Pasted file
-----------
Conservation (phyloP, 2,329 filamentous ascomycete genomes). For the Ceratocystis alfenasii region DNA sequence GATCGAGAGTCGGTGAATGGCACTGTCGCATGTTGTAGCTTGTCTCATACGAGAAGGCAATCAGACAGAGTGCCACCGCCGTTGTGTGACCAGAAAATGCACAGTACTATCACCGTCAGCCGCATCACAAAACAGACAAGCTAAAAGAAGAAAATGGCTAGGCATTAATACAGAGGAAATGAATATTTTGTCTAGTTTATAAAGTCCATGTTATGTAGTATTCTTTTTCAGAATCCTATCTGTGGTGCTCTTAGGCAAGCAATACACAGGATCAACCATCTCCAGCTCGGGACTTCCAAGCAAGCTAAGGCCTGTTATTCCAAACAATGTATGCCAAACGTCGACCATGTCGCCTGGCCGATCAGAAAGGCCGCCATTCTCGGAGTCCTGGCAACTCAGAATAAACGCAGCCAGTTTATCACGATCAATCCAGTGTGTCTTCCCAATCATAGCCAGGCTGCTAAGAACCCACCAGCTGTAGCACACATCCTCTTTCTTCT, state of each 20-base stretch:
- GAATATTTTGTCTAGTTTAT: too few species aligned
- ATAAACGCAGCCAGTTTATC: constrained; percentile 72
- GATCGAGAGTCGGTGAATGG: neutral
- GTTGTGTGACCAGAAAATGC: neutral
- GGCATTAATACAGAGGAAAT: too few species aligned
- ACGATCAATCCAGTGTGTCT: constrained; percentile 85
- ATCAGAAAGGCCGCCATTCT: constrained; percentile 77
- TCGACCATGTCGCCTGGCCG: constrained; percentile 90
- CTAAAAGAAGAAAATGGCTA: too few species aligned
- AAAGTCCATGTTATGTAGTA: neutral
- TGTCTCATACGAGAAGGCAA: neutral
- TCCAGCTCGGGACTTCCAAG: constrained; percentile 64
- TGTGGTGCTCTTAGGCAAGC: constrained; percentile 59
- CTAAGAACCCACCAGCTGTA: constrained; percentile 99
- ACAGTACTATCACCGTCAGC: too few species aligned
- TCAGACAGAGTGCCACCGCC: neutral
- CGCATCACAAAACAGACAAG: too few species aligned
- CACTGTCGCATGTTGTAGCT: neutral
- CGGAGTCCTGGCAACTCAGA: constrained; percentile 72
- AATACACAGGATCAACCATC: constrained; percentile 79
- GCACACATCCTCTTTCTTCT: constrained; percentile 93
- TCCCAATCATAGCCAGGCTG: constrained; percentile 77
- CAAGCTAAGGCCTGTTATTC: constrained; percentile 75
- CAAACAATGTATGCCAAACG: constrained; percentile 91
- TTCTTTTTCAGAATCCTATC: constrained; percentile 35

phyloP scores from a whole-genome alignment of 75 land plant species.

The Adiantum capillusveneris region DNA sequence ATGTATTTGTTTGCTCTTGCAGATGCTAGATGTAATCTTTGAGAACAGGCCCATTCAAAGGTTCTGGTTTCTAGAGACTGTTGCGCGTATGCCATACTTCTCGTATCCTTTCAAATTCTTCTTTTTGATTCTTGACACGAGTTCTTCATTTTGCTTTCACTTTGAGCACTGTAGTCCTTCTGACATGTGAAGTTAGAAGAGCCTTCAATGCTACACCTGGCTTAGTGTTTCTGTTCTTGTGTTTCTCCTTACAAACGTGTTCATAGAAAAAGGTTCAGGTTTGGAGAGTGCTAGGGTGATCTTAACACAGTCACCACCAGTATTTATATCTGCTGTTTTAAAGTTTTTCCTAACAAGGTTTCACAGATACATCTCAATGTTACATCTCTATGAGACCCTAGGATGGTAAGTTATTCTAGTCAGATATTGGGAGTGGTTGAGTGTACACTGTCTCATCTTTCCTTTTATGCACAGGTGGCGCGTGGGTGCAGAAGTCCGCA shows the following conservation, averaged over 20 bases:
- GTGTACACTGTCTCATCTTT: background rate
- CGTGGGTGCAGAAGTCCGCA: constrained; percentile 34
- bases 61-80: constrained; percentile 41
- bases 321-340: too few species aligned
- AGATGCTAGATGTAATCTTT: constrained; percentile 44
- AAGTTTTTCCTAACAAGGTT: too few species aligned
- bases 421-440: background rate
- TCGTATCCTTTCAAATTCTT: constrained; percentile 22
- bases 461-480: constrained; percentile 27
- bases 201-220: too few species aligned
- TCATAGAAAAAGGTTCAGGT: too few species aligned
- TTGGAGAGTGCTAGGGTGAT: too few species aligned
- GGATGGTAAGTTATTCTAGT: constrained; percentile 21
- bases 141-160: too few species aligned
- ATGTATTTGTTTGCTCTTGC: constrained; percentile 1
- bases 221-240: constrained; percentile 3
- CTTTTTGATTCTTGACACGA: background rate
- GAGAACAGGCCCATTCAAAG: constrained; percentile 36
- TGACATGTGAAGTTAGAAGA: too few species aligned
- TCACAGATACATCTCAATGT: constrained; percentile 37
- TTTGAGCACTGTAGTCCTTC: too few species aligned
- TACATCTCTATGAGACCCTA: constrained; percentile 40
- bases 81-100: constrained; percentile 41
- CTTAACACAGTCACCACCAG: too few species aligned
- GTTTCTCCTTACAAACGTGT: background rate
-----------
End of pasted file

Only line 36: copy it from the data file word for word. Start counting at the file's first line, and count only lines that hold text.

- TCGTATCCTTTCAAATTCTT: constrained; percentile 22